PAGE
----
To any collector of Victorian literature I need hardly say how difficult it is to find material in acceptable condition. Books in the 17th and 18th centuries were mostly bound in sturdy calf and have withstood pretty well the ravages of time, but the 19th century saw a completely new concept in binding—boards and cloth—and the rise of the circulating library. The combination was too much. Books, frail to begin with, were abused by the borrowers until in time they literally fell apart. When, after the ‘50s, cloth was generally used, Messrs Mudie and their rivals did not help matters by sticking labels on the front covers or paste-downs. It must be remembered, too, that the public patronized these libraries heavily rather than pay the stiff price of 31/6 for a “three decker.” Consequently very few copies were sold to individuals and most of an edition of a novel was taken by Mudie et al. Thus to find uncirculated first editions today in collector’s condition is very difficult and in some cases almost impossible. I have tried very hard to include only fine copies in this catalogue. Sometimes I have been forced to list an item in rebound state, though, nearly always, in contemporary bindings. But in the main all books are in their original covers and as free from blemish as possible. When I say “very fine copy” I mean it would meet the exacting demands of a Parrish, a Sadleir or a Jennings. There are only about half-a-dozen books herein which have circulating library labels, or traces of their removal, out of a total of several hundred novels. I have noted all defects, but—and this is important to remember—I have not mentioned the presence of bookplates, inscriptions or names (other than those of the author or person of note) unless they are conspicuously ugly or defacing. I have never felt that these marks of former ownership are defects. Sometimes they can prove interesting, and when accompanied by a date, bibliographically rewarding.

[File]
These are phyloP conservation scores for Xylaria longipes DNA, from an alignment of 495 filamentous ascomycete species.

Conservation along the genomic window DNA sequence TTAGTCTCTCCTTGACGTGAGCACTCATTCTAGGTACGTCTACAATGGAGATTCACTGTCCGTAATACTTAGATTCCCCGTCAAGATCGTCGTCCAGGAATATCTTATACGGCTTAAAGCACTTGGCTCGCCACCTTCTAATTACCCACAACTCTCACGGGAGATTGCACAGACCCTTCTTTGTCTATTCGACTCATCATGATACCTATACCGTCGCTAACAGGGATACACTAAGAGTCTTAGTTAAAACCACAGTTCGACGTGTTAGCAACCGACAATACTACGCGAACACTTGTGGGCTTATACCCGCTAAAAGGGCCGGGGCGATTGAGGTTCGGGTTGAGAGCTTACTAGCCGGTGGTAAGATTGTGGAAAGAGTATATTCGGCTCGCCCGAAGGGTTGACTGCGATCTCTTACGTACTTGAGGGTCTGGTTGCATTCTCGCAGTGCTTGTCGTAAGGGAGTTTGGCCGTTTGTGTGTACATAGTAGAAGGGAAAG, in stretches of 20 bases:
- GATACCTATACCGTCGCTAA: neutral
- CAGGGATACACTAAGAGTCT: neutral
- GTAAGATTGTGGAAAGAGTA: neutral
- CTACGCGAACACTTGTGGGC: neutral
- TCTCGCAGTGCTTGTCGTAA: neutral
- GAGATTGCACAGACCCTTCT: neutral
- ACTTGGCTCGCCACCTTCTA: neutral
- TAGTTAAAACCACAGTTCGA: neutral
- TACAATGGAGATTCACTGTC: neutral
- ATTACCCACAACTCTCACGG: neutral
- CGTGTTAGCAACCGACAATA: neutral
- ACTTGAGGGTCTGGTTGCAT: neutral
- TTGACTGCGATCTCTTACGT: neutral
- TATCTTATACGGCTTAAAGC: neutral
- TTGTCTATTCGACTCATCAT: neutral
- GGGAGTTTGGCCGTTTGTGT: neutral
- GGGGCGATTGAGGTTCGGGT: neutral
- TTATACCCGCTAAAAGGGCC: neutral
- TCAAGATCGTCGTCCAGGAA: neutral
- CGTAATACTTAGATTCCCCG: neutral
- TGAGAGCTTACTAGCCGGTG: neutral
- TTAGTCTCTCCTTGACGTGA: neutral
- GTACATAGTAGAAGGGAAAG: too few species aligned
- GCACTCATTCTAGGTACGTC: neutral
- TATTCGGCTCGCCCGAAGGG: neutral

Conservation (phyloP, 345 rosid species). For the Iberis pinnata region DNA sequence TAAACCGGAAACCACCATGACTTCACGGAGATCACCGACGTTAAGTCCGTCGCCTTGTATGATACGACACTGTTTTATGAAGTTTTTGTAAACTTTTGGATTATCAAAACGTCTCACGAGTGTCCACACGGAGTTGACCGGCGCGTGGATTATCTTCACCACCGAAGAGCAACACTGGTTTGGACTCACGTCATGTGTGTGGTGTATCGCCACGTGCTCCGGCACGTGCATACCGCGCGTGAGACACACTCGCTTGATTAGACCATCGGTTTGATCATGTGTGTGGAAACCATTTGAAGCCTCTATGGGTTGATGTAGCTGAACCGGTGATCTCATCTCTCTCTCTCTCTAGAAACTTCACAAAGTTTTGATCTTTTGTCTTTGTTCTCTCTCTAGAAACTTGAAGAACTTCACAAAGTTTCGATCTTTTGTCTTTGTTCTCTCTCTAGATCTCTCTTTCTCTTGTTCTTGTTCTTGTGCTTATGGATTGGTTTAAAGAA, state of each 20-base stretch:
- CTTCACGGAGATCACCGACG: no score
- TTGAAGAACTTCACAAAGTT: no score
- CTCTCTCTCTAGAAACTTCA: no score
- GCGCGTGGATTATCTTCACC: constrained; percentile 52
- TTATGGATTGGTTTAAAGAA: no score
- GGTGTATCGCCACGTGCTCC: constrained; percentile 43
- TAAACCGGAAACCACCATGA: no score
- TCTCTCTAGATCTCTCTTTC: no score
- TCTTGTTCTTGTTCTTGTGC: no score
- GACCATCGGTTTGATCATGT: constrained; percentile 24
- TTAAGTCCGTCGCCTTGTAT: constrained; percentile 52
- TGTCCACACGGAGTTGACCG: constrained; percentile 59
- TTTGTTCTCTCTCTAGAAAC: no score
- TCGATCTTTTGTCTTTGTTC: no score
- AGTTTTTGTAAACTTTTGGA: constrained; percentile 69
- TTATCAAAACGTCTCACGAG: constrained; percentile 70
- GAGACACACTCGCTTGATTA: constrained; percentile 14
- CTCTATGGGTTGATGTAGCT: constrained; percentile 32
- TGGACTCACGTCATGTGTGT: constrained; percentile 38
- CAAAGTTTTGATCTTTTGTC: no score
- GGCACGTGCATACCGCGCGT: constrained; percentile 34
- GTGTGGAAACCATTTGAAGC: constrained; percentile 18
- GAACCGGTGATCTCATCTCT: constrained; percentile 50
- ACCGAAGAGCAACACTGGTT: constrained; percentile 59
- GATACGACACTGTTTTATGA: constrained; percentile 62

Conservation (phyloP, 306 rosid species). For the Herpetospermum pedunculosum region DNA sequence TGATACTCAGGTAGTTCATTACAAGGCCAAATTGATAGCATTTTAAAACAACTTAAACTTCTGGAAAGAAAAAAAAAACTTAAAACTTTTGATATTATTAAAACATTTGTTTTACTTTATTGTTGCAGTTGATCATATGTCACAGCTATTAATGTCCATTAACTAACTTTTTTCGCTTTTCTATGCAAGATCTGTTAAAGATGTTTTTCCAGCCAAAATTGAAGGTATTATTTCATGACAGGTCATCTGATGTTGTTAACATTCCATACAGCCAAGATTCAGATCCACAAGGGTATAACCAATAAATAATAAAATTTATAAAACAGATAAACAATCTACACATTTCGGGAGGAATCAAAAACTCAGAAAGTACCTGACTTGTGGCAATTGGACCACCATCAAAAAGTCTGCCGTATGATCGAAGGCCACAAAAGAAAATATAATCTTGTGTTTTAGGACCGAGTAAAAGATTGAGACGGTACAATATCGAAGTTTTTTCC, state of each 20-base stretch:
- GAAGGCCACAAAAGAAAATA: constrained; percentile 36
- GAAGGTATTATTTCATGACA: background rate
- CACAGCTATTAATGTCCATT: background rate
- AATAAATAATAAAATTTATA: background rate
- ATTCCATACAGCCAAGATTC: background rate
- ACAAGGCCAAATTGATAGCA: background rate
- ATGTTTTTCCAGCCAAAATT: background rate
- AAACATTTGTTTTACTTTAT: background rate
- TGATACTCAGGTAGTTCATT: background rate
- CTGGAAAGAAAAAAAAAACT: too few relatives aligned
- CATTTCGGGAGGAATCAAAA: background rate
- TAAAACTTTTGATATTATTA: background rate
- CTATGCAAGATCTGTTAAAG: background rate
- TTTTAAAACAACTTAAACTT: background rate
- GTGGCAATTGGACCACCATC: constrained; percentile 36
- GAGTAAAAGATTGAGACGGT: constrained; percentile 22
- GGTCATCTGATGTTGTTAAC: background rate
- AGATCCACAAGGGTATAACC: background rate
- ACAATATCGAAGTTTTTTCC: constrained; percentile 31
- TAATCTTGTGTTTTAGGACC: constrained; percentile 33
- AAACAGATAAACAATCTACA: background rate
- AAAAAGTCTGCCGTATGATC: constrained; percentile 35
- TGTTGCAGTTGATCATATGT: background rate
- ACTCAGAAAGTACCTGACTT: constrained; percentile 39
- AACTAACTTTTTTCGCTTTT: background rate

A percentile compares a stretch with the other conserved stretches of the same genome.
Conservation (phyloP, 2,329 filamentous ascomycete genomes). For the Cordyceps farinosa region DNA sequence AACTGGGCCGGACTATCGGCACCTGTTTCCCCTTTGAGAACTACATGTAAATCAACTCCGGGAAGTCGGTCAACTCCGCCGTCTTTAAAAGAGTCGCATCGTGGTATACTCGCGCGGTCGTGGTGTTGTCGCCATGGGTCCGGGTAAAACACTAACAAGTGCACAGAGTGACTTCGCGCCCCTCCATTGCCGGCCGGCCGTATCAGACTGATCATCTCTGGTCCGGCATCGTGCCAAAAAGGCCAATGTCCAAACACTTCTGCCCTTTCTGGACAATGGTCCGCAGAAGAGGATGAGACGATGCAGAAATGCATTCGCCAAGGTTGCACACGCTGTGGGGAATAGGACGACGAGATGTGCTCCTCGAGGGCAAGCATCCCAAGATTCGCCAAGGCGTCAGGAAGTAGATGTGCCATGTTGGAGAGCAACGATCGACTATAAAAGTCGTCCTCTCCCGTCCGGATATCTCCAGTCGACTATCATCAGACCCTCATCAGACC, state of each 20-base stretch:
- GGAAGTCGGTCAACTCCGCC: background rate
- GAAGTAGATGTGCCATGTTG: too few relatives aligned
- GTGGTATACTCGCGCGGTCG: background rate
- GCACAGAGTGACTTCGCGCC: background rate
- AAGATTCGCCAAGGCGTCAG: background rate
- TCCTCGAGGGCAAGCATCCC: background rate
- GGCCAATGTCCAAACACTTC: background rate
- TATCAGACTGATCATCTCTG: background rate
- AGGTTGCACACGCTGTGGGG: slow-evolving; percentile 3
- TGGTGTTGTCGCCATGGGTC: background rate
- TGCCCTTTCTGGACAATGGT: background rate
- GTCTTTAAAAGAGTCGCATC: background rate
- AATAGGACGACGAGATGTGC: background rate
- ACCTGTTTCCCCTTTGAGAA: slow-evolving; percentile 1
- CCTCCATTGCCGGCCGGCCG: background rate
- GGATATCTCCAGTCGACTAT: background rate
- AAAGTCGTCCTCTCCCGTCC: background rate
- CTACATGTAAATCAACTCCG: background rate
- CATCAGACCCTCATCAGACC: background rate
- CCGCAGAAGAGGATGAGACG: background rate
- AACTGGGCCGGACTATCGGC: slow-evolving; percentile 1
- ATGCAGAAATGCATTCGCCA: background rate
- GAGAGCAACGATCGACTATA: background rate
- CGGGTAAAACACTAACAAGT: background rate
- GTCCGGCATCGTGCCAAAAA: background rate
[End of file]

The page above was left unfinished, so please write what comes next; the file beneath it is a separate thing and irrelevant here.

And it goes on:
To list all the books of reference consulted in compiling this catalogue would be tedious, for they are known to most readers, but I would like to mention Gordon Ray, Robert Lee Wolff and John Carter whose writings on Victoriana have been particularly helpful. And of course my twin bibles have been Sadleir’s XIX Century Fiction and The Cambridge Bibliography of English Literature. Without these monumental and indispensable tools my labors would have been infinitely harder. Parenthetically, I have studiously avoided the refrain “not in Sadleir”—a grossly unfair one—and only when that great collector had a very long run of an author have I murmured that such-and-such was not in his collection.
To choose the illustrations for a catalogue is the last and not the easiest of tasks. I have tried to reproduce the interesting and the unfamiliar. I have never understood why catalogues year after year continue to show us title pages of Jane Eyre, First Folios and similar famous books, all of which can be seen in a dozen reference works. I have preferred to illustrate pretty bindings, original drawings, autograph letters, author’s inscriptions and the like.
I am sure this catalogue contains errors for which I beg forgiveness. I have enjoyed compiling it, I have learned a great deal during its period of gestation, which has been more than elephantine and I would like to thank the many collectors, librarians and dealers who have made it possible. My special thanks to Gordon Ray for his graceful preface.